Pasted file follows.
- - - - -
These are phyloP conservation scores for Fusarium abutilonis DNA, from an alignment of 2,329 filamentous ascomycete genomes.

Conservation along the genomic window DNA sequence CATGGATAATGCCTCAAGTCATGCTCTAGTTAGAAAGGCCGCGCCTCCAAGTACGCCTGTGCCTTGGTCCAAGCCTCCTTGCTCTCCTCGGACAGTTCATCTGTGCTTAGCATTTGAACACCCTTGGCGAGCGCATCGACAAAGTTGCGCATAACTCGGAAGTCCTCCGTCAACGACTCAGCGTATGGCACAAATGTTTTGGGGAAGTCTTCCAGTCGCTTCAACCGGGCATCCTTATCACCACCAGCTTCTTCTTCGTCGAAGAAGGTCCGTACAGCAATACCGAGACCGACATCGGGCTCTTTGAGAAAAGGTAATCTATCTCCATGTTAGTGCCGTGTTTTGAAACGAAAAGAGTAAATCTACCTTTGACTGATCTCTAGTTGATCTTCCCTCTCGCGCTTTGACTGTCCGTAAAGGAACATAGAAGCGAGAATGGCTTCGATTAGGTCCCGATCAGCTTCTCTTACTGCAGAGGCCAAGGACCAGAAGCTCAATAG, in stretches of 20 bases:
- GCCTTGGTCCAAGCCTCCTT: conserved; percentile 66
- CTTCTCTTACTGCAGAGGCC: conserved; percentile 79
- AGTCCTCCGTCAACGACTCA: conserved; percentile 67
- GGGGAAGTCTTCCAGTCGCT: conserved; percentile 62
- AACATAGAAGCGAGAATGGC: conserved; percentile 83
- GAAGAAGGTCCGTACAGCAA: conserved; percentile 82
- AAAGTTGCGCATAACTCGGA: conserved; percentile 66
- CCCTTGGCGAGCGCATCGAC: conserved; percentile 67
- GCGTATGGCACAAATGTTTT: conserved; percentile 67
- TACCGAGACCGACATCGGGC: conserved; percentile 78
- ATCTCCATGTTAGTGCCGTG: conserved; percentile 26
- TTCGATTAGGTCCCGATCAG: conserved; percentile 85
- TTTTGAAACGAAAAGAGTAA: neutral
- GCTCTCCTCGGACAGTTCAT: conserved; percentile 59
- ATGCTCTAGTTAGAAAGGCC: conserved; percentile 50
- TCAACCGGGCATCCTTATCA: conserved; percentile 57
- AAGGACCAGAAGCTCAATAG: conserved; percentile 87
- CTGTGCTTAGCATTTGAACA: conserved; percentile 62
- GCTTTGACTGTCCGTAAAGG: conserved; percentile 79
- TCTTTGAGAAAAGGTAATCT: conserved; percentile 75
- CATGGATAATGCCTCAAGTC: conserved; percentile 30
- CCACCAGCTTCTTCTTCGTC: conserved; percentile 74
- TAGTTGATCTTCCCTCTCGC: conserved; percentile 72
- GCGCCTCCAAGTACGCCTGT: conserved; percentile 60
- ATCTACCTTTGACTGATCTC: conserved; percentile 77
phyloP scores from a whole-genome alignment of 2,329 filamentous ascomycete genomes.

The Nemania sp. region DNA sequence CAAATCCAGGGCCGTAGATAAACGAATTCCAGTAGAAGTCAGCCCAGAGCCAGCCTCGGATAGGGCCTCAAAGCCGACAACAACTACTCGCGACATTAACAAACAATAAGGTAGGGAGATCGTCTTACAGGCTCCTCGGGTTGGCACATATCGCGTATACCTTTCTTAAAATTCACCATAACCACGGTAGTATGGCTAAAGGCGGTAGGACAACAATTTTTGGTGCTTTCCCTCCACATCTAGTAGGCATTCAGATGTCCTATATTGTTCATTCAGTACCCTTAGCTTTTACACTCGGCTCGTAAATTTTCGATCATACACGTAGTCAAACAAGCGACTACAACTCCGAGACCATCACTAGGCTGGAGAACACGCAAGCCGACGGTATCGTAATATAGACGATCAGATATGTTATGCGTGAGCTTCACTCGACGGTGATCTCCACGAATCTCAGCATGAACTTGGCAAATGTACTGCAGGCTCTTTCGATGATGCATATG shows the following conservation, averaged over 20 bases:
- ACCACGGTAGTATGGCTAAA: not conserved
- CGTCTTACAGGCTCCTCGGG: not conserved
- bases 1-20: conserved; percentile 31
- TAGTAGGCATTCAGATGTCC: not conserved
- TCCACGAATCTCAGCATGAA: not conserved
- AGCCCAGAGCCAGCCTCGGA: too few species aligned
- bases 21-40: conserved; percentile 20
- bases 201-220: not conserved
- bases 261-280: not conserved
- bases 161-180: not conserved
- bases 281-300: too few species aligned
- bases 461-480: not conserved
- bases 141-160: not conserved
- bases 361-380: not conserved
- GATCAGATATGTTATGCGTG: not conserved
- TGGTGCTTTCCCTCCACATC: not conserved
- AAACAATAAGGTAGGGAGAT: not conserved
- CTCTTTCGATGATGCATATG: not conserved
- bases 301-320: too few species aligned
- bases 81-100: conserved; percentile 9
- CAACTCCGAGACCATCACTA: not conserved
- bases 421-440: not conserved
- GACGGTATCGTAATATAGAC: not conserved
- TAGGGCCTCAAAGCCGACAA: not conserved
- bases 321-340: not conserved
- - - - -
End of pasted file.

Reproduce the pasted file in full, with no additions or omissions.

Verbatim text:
These are phyloP conservation scores for Fusarium abutilonis DNA, from an alignment of 2,329 filamentous ascomycete genomes.

Conservation along the genomic window DNA sequence CATGGATAATGCCTCAAGTCATGCTCTAGTTAGAAAGGCCGCGCCTCCAAGTACGCCTGTGCCTTGGTCCAAGCCTCCTTGCTCTCCTCGGACAGTTCATCTGTGCTTAGCATTTGAACACCCTTGGCGAGCGCATCGACAAAGTTGCGCATAACTCGGAAGTCCTCCGTCAACGACTCAGCGTATGGCACAAATGTTTTGGGGAAGTCTTCCAGTCGCTTCAACCGGGCATCCTTATCACCACCAGCTTCTTCTTCGTCGAAGAAGGTCCGTACAGCAATACCGAGACCGACATCGGGCTCTTTGAGAAAAGGTAATCTATCTCCATGTTAGTGCCGTGTTTTGAAACGAAAAGAGTAAATCTACCTTTGACTGATCTCTAGTTGATCTTCCCTCTCGCGCTTTGACTGTCCGTAAAGGAACATAGAAGCGAGAATGGCTTCGATTAGGTCCCGATCAGCTTCTCTTACTGCAGAGGCCAAGGACCAGAAGCTCAATAG, in stretches of 20 bases:
- GCCTTGGTCCAAGCCTCCTT: conserved; percentile 66
- CTTCTCTTACTGCAGAGGCC: conserved; percentile 79
- AGTCCTCCGTCAACGACTCA: conserved; percentile 67
- GGGGAAGTCTTCCAGTCGCT: conserved; percentile 62
- AACATAGAAGCGAGAATGGC: conserved; percentile 83
- GAAGAAGGTCCGTACAGCAA: conserved; percentile 82
- AAAGTTGCGCATAACTCGGA: conserved; percentile 66
- CCCTTGGCGAGCGCATCGAC: conserved; percentile 67
- GCGTATGGCACAAATGTTTT: conserved; percentile 67
- TACCGAGACCGACATCGGGC: conserved; percentile 78
- ATCTCCATGTTAGTGCCGTG: conserved; percentile 26
- TTCGATTAGGTCCCGATCAG: conserved; percentile 85
- TTTTGAAACGAAAAGAGTAA: neutral
- GCTCTCCTCGGACAGTTCAT: conserved; percentile 59
- ATGCTCTAGTTAGAAAGGCC: conserved; percentile 50
- TCAACCGGGCATCCTTATCA: conserved; percentile 57
- AAGGACCAGAAGCTCAATAG: conserved; percentile 87
- CTGTGCTTAGCATTTGAACA: conserved; percentile 62
- GCTTTGACTGTCCGTAAAGG: conserved; percentile 79
- TCTTTGAGAAAAGGTAATCT: conserved; percentile 75
- CATGGATAATGCCTCAAGTC: conserved; percentile 30
- CCACCAGCTTCTTCTTCGTC: conserved; percentile 74
- TAGTTGATCTTCCCTCTCGC: conserved; percentile 72
- GCGCCTCCAAGTACGCCTGT: conserved; percentile 60
- ATCTACCTTTGACTGATCTC: conserved; percentile 77
phyloP scores from a whole-genome alignment of 2,329 filamentous ascomycete genomes.

The Nemania sp. region DNA sequence CAAATCCAGGGCCGTAGATAAACGAATTCCAGTAGAAGTCAGCCCAGAGCCAGCCTCGGATAGGGCCTCAAAGCCGACAACAACTACTCGCGACATTAACAAACAATAAGGTAGGGAGATCGTCTTACAGGCTCCTCGGGTTGGCACATATCGCGTATACCTTTCTTAAAATTCACCATAACCACGGTAGTATGGCTAAAGGCGGTAGGACAACAATTTTTGGTGCTTTCCCTCCACATCTAGTAGGCATTCAGATGTCCTATATTGTTCATTCAGTACCCTTAGCTTTTACACTCGGCTCGTAAATTTTCGATCATACACGTAGTCAAACAAGCGACTACAACTCCGAGACCATCACTAGGCTGGAGAACACGCAAGCCGACGGTATCGTAATATAGACGATCAGATATGTTATGCGTGAGCTTCACTCGACGGTGATCTCCACGAATCTCAGCATGAACTTGGCAAATGTACTGCAGGCTCTTTCGATGATGCATATG shows the following conservation, averaged over 20 bases:
- ACCACGGTAGTATGGCTAAA: not conserved
- CGTCTTACAGGCTCCTCGGG: not conserved
- bases 1-20: conserved; percentile 31
- TAGTAGGCATTCAGATGTCC: not conserved
- TCCACGAATCTCAGCATGAA: not conserved
- AGCCCAGAGCCAGCCTCGGA: too few species aligned
- bases 21-40: conserved; percentile 20
- bases 201-220: not conserved
- bases 261-280: not conserved
- bases 161-180: not conserved
- bases 281-300: too few species aligned
- bases 461-480: not conserved
- bases 141-160: not conserved
- bases 361-380: not conserved
- GATCAGATATGTTATGCGTG: not conserved
- TGGTGCTTTCCCTCCACATC: not conserved
- AAACAATAAGGTAGGGAGAT: not conserved
- CTCTTTCGATGATGCATATG: not conserved
- bases 301-320: too few species aligned
- bases 81-100: conserved; percentile 9
- CAACTCCGAGACCATCACTA: not conserved
- bases 421-440: not conserved
- GACGGTATCGTAATATAGAC: not conserved
- TAGGGCCTCAAAGCCGACAA: not conserved
- bases 321-340: not conserved